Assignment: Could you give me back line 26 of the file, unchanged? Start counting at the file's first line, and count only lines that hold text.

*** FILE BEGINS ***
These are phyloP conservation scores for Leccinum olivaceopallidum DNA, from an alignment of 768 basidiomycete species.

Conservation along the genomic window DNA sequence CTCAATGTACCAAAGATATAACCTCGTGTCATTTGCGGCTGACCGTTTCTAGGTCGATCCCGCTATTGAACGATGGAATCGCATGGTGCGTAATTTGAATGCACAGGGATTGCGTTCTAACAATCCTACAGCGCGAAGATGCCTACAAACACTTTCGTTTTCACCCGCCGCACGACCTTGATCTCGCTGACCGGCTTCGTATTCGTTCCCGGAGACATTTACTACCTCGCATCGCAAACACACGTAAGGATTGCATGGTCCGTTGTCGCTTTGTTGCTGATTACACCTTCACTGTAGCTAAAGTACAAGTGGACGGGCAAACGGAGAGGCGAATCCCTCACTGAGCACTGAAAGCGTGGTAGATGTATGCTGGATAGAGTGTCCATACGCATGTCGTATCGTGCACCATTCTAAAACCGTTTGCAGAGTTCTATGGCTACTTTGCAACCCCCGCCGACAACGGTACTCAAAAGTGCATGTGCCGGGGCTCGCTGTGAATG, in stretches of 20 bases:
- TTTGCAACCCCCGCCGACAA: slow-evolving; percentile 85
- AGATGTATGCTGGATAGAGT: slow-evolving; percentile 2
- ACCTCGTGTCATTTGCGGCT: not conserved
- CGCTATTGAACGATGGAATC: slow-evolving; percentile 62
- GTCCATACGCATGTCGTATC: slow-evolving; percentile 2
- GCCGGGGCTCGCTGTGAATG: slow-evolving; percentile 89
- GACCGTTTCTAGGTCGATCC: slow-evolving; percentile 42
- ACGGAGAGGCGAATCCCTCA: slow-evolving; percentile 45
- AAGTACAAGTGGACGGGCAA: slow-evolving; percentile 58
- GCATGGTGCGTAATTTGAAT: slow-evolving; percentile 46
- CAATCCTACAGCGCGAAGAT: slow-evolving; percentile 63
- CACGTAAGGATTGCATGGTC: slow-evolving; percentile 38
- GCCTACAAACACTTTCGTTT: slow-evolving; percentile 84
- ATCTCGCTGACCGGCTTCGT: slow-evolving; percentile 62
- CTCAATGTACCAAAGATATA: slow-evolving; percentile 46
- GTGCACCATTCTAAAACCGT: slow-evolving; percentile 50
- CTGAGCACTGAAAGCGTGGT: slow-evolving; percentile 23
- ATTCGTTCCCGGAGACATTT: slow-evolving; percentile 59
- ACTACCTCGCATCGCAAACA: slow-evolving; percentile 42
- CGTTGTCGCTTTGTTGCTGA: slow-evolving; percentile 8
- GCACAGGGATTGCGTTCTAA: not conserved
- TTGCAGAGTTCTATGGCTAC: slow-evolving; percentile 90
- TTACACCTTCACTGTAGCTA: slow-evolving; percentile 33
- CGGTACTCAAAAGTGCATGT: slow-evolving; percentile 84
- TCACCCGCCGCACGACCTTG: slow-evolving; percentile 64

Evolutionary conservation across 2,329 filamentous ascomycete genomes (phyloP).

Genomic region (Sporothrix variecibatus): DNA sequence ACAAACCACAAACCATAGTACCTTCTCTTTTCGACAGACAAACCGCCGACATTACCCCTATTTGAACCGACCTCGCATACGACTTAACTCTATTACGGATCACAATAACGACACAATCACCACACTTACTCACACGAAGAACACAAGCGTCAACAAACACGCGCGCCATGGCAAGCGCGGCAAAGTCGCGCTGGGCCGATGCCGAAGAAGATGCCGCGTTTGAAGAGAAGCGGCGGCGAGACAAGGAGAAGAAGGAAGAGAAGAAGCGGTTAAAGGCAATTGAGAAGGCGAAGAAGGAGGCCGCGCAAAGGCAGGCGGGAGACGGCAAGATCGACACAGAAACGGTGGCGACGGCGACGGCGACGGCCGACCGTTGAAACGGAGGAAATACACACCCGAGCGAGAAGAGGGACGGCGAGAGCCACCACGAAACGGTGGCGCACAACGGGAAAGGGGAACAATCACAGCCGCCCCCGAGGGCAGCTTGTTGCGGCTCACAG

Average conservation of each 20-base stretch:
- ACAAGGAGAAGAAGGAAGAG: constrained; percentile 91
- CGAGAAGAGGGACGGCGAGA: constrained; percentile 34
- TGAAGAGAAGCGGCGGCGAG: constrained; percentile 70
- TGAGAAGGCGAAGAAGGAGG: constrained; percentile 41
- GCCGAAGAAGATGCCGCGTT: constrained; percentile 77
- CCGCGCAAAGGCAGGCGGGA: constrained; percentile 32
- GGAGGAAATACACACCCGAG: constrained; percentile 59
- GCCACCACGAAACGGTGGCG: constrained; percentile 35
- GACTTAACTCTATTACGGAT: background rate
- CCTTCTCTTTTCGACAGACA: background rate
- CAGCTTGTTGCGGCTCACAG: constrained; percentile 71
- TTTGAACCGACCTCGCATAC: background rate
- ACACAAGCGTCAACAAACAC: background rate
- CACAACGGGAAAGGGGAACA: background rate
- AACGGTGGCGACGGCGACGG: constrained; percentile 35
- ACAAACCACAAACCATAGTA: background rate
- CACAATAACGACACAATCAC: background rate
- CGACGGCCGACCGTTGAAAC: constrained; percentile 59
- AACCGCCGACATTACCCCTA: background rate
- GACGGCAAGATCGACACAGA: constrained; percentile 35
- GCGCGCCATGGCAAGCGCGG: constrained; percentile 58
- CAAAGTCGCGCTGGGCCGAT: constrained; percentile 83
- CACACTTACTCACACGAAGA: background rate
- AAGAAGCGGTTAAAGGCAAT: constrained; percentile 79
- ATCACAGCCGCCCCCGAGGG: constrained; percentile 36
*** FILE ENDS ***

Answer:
- CGGTACTCAAAAGTGCATGT: slow-evolving; percentile 84